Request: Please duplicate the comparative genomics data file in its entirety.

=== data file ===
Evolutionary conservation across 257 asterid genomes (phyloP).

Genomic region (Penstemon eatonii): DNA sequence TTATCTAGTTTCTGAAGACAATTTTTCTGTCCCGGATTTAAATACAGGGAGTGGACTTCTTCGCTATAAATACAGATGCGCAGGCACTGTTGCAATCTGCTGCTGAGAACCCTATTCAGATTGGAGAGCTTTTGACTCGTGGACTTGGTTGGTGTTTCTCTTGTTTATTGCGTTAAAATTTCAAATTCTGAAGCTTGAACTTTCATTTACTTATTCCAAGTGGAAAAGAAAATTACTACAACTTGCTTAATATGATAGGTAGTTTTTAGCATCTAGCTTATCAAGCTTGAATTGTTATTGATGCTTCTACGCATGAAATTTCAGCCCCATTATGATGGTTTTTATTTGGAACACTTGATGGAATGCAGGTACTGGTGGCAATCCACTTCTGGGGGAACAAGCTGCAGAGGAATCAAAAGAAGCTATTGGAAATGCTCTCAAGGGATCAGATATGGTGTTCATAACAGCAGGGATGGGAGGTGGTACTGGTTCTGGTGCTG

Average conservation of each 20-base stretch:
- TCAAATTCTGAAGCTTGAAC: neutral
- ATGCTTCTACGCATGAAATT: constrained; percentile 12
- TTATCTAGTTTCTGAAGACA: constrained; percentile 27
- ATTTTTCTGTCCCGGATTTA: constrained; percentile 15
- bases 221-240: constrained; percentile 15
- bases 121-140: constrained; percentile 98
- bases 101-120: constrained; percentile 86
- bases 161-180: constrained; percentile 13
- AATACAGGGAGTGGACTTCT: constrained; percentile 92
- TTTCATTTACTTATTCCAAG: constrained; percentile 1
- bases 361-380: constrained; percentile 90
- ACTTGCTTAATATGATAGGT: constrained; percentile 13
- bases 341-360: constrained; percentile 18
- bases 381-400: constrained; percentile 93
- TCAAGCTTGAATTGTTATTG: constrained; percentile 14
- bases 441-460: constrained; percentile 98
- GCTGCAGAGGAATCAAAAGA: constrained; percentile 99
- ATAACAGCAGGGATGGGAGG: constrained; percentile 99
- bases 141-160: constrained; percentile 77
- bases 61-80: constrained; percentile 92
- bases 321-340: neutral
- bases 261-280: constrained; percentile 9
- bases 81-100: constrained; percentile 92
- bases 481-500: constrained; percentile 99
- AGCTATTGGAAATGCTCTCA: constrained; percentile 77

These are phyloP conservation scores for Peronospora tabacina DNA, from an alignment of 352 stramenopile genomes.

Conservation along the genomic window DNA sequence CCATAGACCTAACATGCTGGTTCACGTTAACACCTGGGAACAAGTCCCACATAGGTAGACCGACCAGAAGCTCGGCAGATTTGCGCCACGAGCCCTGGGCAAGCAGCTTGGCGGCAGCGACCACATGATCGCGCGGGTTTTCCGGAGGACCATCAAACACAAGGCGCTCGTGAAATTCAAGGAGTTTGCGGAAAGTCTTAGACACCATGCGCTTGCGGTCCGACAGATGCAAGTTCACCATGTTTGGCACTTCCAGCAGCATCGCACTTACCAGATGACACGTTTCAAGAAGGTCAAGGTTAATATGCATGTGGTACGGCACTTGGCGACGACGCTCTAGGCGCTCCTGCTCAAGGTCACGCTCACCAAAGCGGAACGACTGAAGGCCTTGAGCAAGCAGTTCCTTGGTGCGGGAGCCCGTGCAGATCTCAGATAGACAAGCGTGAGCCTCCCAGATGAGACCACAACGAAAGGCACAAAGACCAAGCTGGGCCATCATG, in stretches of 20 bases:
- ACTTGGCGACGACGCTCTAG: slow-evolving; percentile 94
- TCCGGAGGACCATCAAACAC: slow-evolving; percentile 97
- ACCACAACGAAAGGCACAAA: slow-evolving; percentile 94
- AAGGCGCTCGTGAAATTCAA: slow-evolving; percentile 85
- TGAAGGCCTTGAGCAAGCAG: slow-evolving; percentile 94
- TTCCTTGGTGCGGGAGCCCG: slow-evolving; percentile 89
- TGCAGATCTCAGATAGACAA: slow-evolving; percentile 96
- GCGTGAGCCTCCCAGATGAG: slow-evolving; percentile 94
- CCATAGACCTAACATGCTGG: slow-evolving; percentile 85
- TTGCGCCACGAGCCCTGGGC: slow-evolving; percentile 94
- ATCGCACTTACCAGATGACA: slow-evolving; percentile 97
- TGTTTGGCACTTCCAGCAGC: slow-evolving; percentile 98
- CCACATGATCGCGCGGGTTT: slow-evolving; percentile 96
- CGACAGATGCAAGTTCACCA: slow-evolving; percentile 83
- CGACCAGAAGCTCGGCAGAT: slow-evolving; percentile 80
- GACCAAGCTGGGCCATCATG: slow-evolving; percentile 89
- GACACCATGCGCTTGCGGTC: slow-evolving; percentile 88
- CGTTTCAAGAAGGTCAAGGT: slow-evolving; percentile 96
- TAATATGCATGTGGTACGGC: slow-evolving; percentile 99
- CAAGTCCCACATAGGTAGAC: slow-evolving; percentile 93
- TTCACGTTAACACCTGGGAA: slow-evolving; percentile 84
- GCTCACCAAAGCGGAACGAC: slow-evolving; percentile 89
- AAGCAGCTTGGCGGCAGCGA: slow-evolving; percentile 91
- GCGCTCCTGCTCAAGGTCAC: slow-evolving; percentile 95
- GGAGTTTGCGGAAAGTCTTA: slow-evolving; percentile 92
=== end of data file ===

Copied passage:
Evolutionary conservation across 257 asterid genomes (phyloP).

Genomic region (Penstemon eatonii): DNA sequence TTATCTAGTTTCTGAAGACAATTTTTCTGTCCCGGATTTAAATACAGGGAGTGGACTTCTTCGCTATAAATACAGATGCGCAGGCACTGTTGCAATCTGCTGCTGAGAACCCTATTCAGATTGGAGAGCTTTTGACTCGTGGACTTGGTTGGTGTTTCTCTTGTTTATTGCGTTAAAATTTCAAATTCTGAAGCTTGAACTTTCATTTACTTATTCCAAGTGGAAAAGAAAATTACTACAACTTGCTTAATATGATAGGTAGTTTTTAGCATCTAGCTTATCAAGCTTGAATTGTTATTGATGCTTCTACGCATGAAATTTCAGCCCCATTATGATGGTTTTTATTTGGAACACTTGATGGAATGCAGGTACTGGTGGCAATCCACTTCTGGGGGAACAAGCTGCAGAGGAATCAAAAGAAGCTATTGGAAATGCTCTCAAGGGATCAGATATGGTGTTCATAACAGCAGGGATGGGAGGTGGTACTGGTTCTGGTGCTG

Average conservation of each 20-base stretch:
- TCAAATTCTGAAGCTTGAAC: neutral
- ATGCTTCTACGCATGAAATT: constrained; percentile 12
- TTATCTAGTTTCTGAAGACA: constrained; percentile 27
- ATTTTTCTGTCCCGGATTTA: constrained; percentile 15
- bases 221-240: constrained; percentile 15
- bases 121-140: constrained; percentile 98
- bases 101-120: constrained; percentile 86
- bases 161-180: constrained; percentile 13
- AATACAGGGAGTGGACTTCT: constrained; percentile 92
- TTTCATTTACTTATTCCAAG: constrained; percentile 1
- bases 361-380: constrained; percentile 90
- ACTTGCTTAATATGATAGGT: constrained; percentile 13
- bases 341-360: constrained; percentile 18
- bases 381-400: constrained; percentile 93
- TCAAGCTTGAATTGTTATTG: constrained; percentile 14
- bases 441-460: constrained; percentile 98
- GCTGCAGAGGAATCAAAAGA: constrained; percentile 99
- ATAACAGCAGGGATGGGAGG: constrained; percentile 99
- bases 141-160: constrained; percentile 77
- bases 61-80: constrained; percentile 92
- bases 321-340: neutral
- bases 261-280: constrained; percentile 9
- bases 81-100: constrained; percentile 92
- bases 481-500: constrained; percentile 99
- AGCTATTGGAAATGCTCTCA: constrained; percentile 77

These are phyloP conservation scores for Peronospora tabacina DNA, from an alignment of 352 stramenopile genomes.

Conservation along the genomic window DNA sequence CCATAGACCTAACATGCTGGTTCACGTTAACACCTGGGAACAAGTCCCACATAGGTAGACCGACCAGAAGCTCGGCAGATTTGCGCCACGAGCCCTGGGCAAGCAGCTTGGCGGCAGCGACCACATGATCGCGCGGGTTTTCCGGAGGACCATCAAACACAAGGCGCTCGTGAAATTCAAGGAGTTTGCGGAAAGTCTTAGACACCATGCGCTTGCGGTCCGACAGATGCAAGTTCACCATGTTTGGCACTTCCAGCAGCATCGCACTTACCAGATGACACGTTTCAAGAAGGTCAAGGTTAATATGCATGTGGTACGGCACTTGGCGACGACGCTCTAGGCGCTCCTGCTCAAGGTCACGCTCACCAAAGCGGAACGACTGAAGGCCTTGAGCAAGCAGTTCCTTGGTGCGGGAGCCCGTGCAGATCTCAGATAGACAAGCGTGAGCCTCCCAGATGAGACCACAACGAAAGGCACAAAGACCAAGCTGGGCCATCATG, in stretches of 20 bases:
- ACTTGGCGACGACGCTCTAG: slow-evolving; percentile 94
- TCCGGAGGACCATCAAACAC: slow-evolving; percentile 97
- ACCACAACGAAAGGCACAAA: slow-evolving; percentile 94
- AAGGCGCTCGTGAAATTCAA: slow-evolving; percentile 85
- TGAAGGCCTTGAGCAAGCAG: slow-evolving; percentile 94
- TTCCTTGGTGCGGGAGCCCG: slow-evolving; percentile 89
- TGCAGATCTCAGATAGACAA: slow-evolving; percentile 96
- GCGTGAGCCTCCCAGATGAG: slow-evolving; percentile 94
- CCATAGACCTAACATGCTGG: slow-evolving; percentile 85
- TTGCGCCACGAGCCCTGGGC: slow-evolving; percentile 94
- ATCGCACTTACCAGATGACA: slow-evolving; percentile 97
- TGTTTGGCACTTCCAGCAGC: slow-evolving; percentile 98
- CCACATGATCGCGCGGGTTT: slow-evolving; percentile 96
- CGACAGATGCAAGTTCACCA: slow-evolving; percentile 83
- CGACCAGAAGCTCGGCAGAT: slow-evolving; percentile 80
- GACCAAGCTGGGCCATCATG: slow-evolving; percentile 89
- GACACCATGCGCTTGCGGTC: slow-evolving; percentile 88
- CGTTTCAAGAAGGTCAAGGT: slow-evolving; percentile 96
- TAATATGCATGTGGTACGGC: slow-evolving; percentile 99
- CAAGTCCCACATAGGTAGAC: slow-evolving; percentile 93
- TTCACGTTAACACCTGGGAA: slow-evolving; percentile 84
- GCTCACCAAAGCGGAACGAC: slow-evolving; percentile 89
- AAGCAGCTTGGCGGCAGCGA: slow-evolving; percentile 91
- GCGCTCCTGCTCAAGGTCAC: slow-evolving; percentile 95
- GGAGTTTGCGGAAAGTCTTA: slow-evolving; percentile 92